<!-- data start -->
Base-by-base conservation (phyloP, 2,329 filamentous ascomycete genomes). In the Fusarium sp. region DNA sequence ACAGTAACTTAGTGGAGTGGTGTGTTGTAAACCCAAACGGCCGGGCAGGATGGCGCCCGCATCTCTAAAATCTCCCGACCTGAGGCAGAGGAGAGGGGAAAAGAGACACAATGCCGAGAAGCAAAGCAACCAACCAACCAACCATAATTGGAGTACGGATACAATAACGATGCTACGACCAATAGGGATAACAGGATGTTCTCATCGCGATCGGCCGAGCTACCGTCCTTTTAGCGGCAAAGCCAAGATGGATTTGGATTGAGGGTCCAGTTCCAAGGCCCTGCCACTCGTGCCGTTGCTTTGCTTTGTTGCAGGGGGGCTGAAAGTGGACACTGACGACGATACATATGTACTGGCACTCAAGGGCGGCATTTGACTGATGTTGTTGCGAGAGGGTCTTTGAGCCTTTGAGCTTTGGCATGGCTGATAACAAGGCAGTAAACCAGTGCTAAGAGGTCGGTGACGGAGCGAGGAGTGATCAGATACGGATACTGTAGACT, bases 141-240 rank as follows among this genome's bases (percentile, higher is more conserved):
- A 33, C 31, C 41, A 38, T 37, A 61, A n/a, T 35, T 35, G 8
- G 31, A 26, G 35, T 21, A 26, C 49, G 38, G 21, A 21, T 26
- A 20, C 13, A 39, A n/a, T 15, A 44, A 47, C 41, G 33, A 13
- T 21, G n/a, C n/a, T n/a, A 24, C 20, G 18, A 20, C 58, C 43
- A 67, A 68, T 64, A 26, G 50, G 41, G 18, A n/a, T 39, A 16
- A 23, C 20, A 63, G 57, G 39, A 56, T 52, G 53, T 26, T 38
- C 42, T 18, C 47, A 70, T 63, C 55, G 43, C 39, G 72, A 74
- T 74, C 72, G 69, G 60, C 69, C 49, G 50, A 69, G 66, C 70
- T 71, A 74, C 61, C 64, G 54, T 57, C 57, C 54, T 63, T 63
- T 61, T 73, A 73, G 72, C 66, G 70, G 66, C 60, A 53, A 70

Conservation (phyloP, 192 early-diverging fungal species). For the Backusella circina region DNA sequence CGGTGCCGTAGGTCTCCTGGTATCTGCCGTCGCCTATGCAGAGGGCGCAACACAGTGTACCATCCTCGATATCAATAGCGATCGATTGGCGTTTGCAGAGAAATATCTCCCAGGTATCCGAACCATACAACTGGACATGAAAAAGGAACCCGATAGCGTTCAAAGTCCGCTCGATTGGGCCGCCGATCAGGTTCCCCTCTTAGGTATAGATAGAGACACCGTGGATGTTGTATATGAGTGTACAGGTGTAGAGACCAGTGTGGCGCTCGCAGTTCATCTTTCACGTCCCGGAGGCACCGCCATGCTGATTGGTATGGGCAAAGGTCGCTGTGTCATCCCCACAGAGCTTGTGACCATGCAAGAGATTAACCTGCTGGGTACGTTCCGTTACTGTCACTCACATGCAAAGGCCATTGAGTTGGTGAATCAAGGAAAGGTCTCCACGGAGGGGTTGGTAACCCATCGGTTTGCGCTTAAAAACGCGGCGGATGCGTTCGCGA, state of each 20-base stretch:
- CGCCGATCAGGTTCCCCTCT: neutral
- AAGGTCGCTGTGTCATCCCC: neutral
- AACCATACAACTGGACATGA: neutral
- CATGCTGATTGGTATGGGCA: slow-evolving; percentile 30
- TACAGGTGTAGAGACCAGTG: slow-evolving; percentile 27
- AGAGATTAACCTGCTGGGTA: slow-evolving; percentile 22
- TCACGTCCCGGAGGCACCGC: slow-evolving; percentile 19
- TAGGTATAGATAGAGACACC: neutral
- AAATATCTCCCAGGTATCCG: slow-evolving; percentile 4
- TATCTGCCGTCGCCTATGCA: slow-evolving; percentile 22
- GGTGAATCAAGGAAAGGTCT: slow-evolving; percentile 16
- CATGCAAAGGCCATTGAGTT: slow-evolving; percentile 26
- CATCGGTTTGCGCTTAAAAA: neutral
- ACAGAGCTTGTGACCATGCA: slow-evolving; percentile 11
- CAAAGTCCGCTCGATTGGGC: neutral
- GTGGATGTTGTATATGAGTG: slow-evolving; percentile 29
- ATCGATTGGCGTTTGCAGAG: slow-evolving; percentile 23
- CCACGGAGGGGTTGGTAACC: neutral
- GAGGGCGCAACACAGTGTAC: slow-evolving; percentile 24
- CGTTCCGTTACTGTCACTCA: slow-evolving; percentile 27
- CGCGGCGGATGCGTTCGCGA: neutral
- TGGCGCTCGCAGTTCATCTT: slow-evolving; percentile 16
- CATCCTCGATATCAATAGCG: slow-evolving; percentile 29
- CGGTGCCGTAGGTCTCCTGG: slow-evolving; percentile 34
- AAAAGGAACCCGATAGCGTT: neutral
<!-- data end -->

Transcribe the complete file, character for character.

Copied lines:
Base-by-base conservation (phyloP, 2,329 filamentous ascomycete genomes). In the Fusarium sp. region DNA sequence ACAGTAACTTAGTGGAGTGGTGTGTTGTAAACCCAAACGGCCGGGCAGGATGGCGCCCGCATCTCTAAAATCTCCCGACCTGAGGCAGAGGAGAGGGGAAAAGAGACACAATGCCGAGAAGCAAAGCAACCAACCAACCAACCATAATTGGAGTACGGATACAATAACGATGCTACGACCAATAGGGATAACAGGATGTTCTCATCGCGATCGGCCGAGCTACCGTCCTTTTAGCGGCAAAGCCAAGATGGATTTGGATTGAGGGTCCAGTTCCAAGGCCCTGCCACTCGTGCCGTTGCTTTGCTTTGTTGCAGGGGGGCTGAAAGTGGACACTGACGACGATACATATGTACTGGCACTCAAGGGCGGCATTTGACTGATGTTGTTGCGAGAGGGTCTTTGAGCCTTTGAGCTTTGGCATGGCTGATAACAAGGCAGTAAACCAGTGCTAAGAGGTCGGTGACGGAGCGAGGAGTGATCAGATACGGATACTGTAGACT, bases 141-240 rank as follows among this genome's bases (percentile, higher is more conserved):
- A 33, C 31, C 41, A 38, T 37, A 61, A n/a, T 35, T 35, G 8
- G 31, A 26, G 35, T 21, A 26, C 49, G 38, G 21, A 21, T 26
- A 20, C 13, A 39, A n/a, T 15, A 44, A 47, C 41, G 33, A 13
- T 21, G n/a, C n/a, T n/a, A 24, C 20, G 18, A 20, C 58, C 43
- A 67, A 68, T 64, A 26, G 50, G 41, G 18, A n/a, T 39, A 16
- A 23, C 20, A 63, G 57, G 39, A 56, T 52, G 53, T 26, T 38
- C 42, T 18, C 47, A 70, T 63, C 55, G 43, C 39, G 72, A 74
- T 74, C 72, G 69, G 60, C 69, C 49, G 50, A 69, G 66, C 70
- T 71, A 74, C 61, C 64, G 54, T 57, C 57, C 54, T 63, T 63
- T 61, T 73, A 73, G 72, C 66, G 70, G 66, C 60, A 53, A 70

Conservation (phyloP, 192 early-diverging fungal species). For the Backusella circina region DNA sequence CGGTGCCGTAGGTCTCCTGGTATCTGCCGTCGCCTATGCAGAGGGCGCAACACAGTGTACCATCCTCGATATCAATAGCGATCGATTGGCGTTTGCAGAGAAATATCTCCCAGGTATCCGAACCATACAACTGGACATGAAAAAGGAACCCGATAGCGTTCAAAGTCCGCTCGATTGGGCCGCCGATCAGGTTCCCCTCTTAGGTATAGATAGAGACACCGTGGATGTTGTATATGAGTGTACAGGTGTAGAGACCAGTGTGGCGCTCGCAGTTCATCTTTCACGTCCCGGAGGCACCGCCATGCTGATTGGTATGGGCAAAGGTCGCTGTGTCATCCCCACAGAGCTTGTGACCATGCAAGAGATTAACCTGCTGGGTACGTTCCGTTACTGTCACTCACATGCAAAGGCCATTGAGTTGGTGAATCAAGGAAAGGTCTCCACGGAGGGGTTGGTAACCCATCGGTTTGCGCTTAAAAACGCGGCGGATGCGTTCGCGA, state of each 20-base stretch:
- CGCCGATCAGGTTCCCCTCT: neutral
- AAGGTCGCTGTGTCATCCCC: neutral
- AACCATACAACTGGACATGA: neutral
- CATGCTGATTGGTATGGGCA: slow-evolving; percentile 30
- TACAGGTGTAGAGACCAGTG: slow-evolving; percentile 27
- AGAGATTAACCTGCTGGGTA: slow-evolving; percentile 22
- TCACGTCCCGGAGGCACCGC: slow-evolving; percentile 19
- TAGGTATAGATAGAGACACC: neutral
- AAATATCTCCCAGGTATCCG: slow-evolving; percentile 4
- TATCTGCCGTCGCCTATGCA: slow-evolving; percentile 22
- GGTGAATCAAGGAAAGGTCT: slow-evolving; percentile 16
- CATGCAAAGGCCATTGAGTT: slow-evolving; percentile 26
- CATCGGTTTGCGCTTAAAAA: neutral
- ACAGAGCTTGTGACCATGCA: slow-evolving; percentile 11
- CAAAGTCCGCTCGATTGGGC: neutral
- GTGGATGTTGTATATGAGTG: slow-evolving; percentile 29
- ATCGATTGGCGTTTGCAGAG: slow-evolving; percentile 23
- CCACGGAGGGGTTGGTAACC: neutral
- GAGGGCGCAACACAGTGTAC: slow-evolving; percentile 24
- CGTTCCGTTACTGTCACTCA: slow-evolving; percentile 27
- CGCGGCGGATGCGTTCGCGA: neutral
- TGGCGCTCGCAGTTCATCTT: slow-evolving; percentile 16
- CATCCTCGATATCAATAGCG: slow-evolving; percentile 29
- CGGTGCCGTAGGTCTCCTGG: slow-evolving; percentile 34
- AAAAGGAACCCGATAGCGTT: neutral